Tobacco use remains a leading modifiable cause of cancer incidence and premature mortality in the U.S. and globally. Despite increasing life expectancy worldwide, less is known about the effects of cigarette smoking on older populations. This study sought to determine the effects of smoking on mortality in older age.
Associations of mortality with self-reported age at smoking cessation, age at smoking initiation, and amount smoked after age 70 years were examined in 160,113 participants of the NIH-AARP Diet and Health Study aged >70 years. Participants completed a questionnaire detailing their smoking use in 2004–2005, and were followed for mortality through December 31, 2011. Analyses were conducted between 2014 and 2016.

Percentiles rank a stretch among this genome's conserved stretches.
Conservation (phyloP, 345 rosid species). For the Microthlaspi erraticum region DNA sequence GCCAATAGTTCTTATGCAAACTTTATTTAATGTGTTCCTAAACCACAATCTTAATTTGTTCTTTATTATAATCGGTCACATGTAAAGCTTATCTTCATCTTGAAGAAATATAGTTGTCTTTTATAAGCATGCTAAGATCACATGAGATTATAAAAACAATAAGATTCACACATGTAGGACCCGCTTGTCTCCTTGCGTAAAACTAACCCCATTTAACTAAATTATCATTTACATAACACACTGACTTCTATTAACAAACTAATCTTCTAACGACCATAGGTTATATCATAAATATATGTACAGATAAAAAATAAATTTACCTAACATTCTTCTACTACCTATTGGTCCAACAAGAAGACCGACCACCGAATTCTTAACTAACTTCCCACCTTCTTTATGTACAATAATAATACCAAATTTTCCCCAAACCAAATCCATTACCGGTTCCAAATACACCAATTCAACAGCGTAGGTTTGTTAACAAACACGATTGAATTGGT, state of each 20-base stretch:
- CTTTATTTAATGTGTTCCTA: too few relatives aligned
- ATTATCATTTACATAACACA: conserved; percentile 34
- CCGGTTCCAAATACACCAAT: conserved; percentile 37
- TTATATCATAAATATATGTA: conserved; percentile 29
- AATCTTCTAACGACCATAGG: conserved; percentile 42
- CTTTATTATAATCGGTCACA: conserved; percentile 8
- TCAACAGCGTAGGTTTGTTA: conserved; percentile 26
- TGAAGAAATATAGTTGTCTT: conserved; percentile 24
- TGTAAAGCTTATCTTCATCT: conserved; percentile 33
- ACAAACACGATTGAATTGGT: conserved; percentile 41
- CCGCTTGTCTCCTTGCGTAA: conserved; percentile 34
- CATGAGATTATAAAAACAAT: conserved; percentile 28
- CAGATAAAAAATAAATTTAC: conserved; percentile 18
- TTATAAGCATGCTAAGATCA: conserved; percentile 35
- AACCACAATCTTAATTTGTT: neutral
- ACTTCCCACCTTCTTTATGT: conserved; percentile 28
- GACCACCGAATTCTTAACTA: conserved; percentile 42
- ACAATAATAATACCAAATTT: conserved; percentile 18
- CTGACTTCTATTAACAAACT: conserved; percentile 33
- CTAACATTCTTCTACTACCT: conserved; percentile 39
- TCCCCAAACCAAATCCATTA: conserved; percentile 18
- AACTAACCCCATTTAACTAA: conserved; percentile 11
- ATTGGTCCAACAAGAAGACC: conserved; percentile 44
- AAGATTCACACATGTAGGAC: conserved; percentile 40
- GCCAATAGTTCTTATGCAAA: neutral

Relative to never smokers, current smokers were more likely to die during follow-up (hazard ratio, 3.18; 95% CI=3.04, 3.31). Furthermore, former smokers had lower risks than current smokers (hazard ratios for quitting between ages 30–39, 40–49, 50–59, and 60–69 years were 0.41 [95% CI=0.39, 0.43], 0.51 [95% CI=0.49, 0.54], 0.64 [95% CI=0.61, 0.67], and 0.77 [95% CI=0.73, 0.81], respectively). Among current smokers, mortality was inversely associated with age at initiation, but directly associated with the number of cigarettes smoked per day at age >70 years.
As among younger people, lifetime cigarette smoking history is a key determinant of mortality after age 70 years.